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Which version of an investment fund should you buy – ‘Acc’ or ‘Inc’?

 Jason Hollands, managing director of DIY investing plaform Bestinvest, explains how you can navigate your way through the fund jargon maze.

So here is the scenario: you’ve read about a successful investment fund, and decided to take the plunge and open an online Isa with a wad of your hard-earned cash.

Now all that is left to do is search for that fund. You begin tapping in the name.

But hang on a minute, instead of being presented with one version of the fund to choose, you are served up with a list of funds with the same name but each of which has a different set of abbreviations, letters or numbers at the end.

Alphabet soup: To add to the confusion, there is not a common approach to fund name abbreviations across the industry – find out what to do in the last resort below

Never underestimate the ability of the financial services industry to bamboozle the public with jargon and leave people utterly confused.

When it comes to fund names, what do these strange letters mean and, most importantly, which one should you choose? 

What do common investing abbreviations mean?

The reason why there are typically multiple versions of the same fund is that a variety of share classes are created to cater for investors with slightly different needs. So, let’s take a look at these. 

Acc, Inc or Dis?

Most funds will have at least two share classes which either carry the letters Acc or Inc at the end. These are abbreviations for accumulation or income.

If you select the income version, any income generated by the fund, such as dividends from shares or payments known as coupons from bonds, will be paid out to you and will sit in your account until you do something with it.

Jason Hollands: 'Never underestimate the ability of the financial services industry to bamboozle the public with jargon and leave people utterly confused'

Jason Hollands: ‘Never underestimate the ability of the financial services industry to bamboozle the public with jargon and leave people utterly confused’

Occasionally some funds may carry the abbreviation Dis – which standards for distribution – instead of Inc but it effectively means the same thing.

If you are looking to receive a regular income from you investments, perhaps to supplement a pension, then the income or distribution version of the fund could be the one for you.

If you don’t need to draw an income, then choose the accumulation share class instead if it is available.

Here, any income generated by the fund won’t be automatically paid out but will instead roll up inside of the fund and grow the capital value of your investment further.

It is worth pointing out that over the long term, most of the total return on the UK stock market, after factoring in the effect of inflation, has come from the reinvestment of dividends.

This is called ‘compounding’ and it is refers to the effect of the returns you will make on previous returns on top of the original sum invested.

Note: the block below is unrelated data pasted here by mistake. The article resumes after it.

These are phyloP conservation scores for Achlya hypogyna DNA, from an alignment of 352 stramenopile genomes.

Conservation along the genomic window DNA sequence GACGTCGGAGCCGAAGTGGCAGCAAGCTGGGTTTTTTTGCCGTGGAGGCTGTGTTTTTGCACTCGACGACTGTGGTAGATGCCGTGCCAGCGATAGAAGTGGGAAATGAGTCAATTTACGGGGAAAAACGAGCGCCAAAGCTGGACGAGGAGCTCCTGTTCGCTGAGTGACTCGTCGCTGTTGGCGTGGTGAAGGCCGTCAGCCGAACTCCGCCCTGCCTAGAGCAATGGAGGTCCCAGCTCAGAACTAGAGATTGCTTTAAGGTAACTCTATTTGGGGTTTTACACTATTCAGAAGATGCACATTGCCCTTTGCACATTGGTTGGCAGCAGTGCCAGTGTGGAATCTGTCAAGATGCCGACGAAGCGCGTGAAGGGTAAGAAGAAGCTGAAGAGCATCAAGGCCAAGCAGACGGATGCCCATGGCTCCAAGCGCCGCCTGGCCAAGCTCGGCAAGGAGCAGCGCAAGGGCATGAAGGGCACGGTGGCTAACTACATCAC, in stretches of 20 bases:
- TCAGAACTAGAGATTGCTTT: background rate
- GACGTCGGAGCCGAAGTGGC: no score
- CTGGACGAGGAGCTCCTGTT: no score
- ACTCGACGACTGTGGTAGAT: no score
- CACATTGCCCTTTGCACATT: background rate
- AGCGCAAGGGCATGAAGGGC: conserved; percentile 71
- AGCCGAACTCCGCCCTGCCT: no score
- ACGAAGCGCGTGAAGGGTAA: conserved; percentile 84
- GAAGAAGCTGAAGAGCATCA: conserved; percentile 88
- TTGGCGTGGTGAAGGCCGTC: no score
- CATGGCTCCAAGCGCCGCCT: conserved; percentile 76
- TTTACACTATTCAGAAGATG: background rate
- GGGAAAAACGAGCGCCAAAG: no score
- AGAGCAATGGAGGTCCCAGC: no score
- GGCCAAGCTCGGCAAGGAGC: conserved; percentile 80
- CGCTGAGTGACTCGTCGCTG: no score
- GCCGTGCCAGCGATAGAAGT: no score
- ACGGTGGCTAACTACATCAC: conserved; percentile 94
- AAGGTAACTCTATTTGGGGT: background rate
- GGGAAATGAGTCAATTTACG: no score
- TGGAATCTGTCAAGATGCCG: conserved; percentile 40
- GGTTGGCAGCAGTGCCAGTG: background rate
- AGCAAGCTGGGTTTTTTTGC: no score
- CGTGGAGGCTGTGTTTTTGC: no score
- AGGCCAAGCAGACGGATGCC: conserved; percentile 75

Nobel prize winning physicist Albert Einstein referred to compounding as ‘the most powerful force in the universe’.

Unless you really need to draw an income now, reinvesting any income is a very sound move. 

I, R or F?

Funds will often have random letters, or sometimes numbers, tagged to the end.

This baffling code signifies versions of the same underlying fund that are each aimed at different types of investor and this usually means different levels of fees.

If your fund is tagged with an R, or perhaps Ret, it is designated as a retail shares class, a version aimed at members of the public.

But hang on, as these are the versions of the fund which have the highest fees, because most individual investors don’t have the same bulk buying power as institutional investors such as private client investment managers or pension funds.

The ‘eighth wonder of the world’ that could make or break your fortunes 

How to unleash the ‘awesome power’ of compounding… and calculate it. Read more here. 

However, the good news is that there really is no need to put up with higher fee retail share classes these days.

Most online investment platforms have access to lower-cost versions aimed at institutional investors and which are, you’ve guessed it, denoted with an I or the letters Inst at the end of the fund name, though occasionally the term Prof for professional might be used.

If you are really lucky, your broker or online platform might have access to a version of the fund with the letter F at the end.

Don’t worry, this doesn’t mean a poor score – F for fail! – far from it. This might mean you have access to a founder share class, usually the lowest cost version of a fund of all.

When new funds launch and are trying to get critical mass, wealth managers and major investors who were early backers are often rewarded with access to a share class with heavily discounted annual fees.

If your online platform is provided by a group who backed the fledgling fund at launch, you may be able to benefit from this reduced version of a fund too.

But an F tagged onto a fund name might also stand for feeder, which is explained below.